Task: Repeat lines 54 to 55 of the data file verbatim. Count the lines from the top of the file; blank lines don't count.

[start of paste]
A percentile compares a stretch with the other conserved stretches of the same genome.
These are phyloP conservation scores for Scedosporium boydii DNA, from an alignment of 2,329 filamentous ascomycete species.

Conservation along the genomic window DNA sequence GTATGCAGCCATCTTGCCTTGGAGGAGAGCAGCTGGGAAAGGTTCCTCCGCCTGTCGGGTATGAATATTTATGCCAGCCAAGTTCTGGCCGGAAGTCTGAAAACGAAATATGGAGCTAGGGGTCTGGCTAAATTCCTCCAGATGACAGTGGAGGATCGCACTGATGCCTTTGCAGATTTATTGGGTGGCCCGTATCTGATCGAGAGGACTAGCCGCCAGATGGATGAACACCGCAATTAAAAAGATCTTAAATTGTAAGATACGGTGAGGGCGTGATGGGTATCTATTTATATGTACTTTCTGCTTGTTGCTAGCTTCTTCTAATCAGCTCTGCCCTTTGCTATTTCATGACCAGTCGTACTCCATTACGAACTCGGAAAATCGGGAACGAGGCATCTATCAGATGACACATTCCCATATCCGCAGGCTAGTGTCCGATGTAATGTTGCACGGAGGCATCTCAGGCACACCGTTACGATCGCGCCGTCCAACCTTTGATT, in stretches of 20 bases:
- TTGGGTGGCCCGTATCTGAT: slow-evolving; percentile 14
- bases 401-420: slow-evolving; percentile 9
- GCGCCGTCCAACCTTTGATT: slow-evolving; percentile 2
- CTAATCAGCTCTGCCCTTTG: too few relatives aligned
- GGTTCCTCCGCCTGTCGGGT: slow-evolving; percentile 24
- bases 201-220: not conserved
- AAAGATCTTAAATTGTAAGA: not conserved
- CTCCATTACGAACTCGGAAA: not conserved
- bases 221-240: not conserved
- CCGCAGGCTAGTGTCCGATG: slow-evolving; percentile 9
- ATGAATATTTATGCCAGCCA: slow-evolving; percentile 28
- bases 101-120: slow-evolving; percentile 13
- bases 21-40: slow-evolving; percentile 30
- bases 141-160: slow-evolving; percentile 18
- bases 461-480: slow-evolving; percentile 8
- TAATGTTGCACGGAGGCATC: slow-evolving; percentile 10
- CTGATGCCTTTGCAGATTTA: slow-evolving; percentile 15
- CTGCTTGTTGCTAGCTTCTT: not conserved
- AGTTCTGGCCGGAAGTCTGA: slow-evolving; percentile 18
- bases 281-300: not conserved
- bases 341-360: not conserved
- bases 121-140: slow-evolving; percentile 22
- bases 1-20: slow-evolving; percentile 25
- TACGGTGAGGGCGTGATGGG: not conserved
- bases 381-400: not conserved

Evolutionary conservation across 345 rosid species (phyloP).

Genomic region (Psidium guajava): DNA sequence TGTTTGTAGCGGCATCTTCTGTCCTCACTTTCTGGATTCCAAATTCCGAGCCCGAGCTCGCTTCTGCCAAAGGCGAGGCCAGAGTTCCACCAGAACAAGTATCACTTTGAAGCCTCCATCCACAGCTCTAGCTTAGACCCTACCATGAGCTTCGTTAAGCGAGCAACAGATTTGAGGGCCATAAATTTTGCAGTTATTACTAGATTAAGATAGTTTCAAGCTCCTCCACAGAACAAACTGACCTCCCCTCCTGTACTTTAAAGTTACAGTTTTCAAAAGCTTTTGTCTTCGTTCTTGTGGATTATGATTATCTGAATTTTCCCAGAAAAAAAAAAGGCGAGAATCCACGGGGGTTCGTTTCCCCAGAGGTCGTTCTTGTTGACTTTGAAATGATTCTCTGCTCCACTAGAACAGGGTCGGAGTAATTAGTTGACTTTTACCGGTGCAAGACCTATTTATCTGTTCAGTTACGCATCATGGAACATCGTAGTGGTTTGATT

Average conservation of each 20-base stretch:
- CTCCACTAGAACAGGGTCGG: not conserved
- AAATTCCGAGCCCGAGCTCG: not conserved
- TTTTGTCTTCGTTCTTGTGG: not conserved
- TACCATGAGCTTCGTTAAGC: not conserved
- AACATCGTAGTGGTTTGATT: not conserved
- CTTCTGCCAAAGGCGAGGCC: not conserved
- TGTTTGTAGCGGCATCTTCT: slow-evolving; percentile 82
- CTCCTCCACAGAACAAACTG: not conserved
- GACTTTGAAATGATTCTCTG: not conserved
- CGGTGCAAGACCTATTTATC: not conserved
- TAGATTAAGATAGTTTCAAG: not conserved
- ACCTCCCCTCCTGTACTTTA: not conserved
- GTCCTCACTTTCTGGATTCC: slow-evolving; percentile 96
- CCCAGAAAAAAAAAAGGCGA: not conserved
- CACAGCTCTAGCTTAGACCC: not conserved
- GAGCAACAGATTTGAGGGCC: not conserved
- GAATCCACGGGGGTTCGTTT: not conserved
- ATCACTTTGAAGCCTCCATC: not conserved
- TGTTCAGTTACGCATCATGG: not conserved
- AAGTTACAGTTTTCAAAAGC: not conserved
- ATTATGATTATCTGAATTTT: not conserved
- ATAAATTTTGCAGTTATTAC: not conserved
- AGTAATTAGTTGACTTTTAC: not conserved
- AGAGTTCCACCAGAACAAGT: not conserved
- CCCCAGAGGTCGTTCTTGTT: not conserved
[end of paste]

- AGTAATTAGTTGACTTTTAC: not conserved
- AGAGTTCCACCAGAACAAGT: not conserved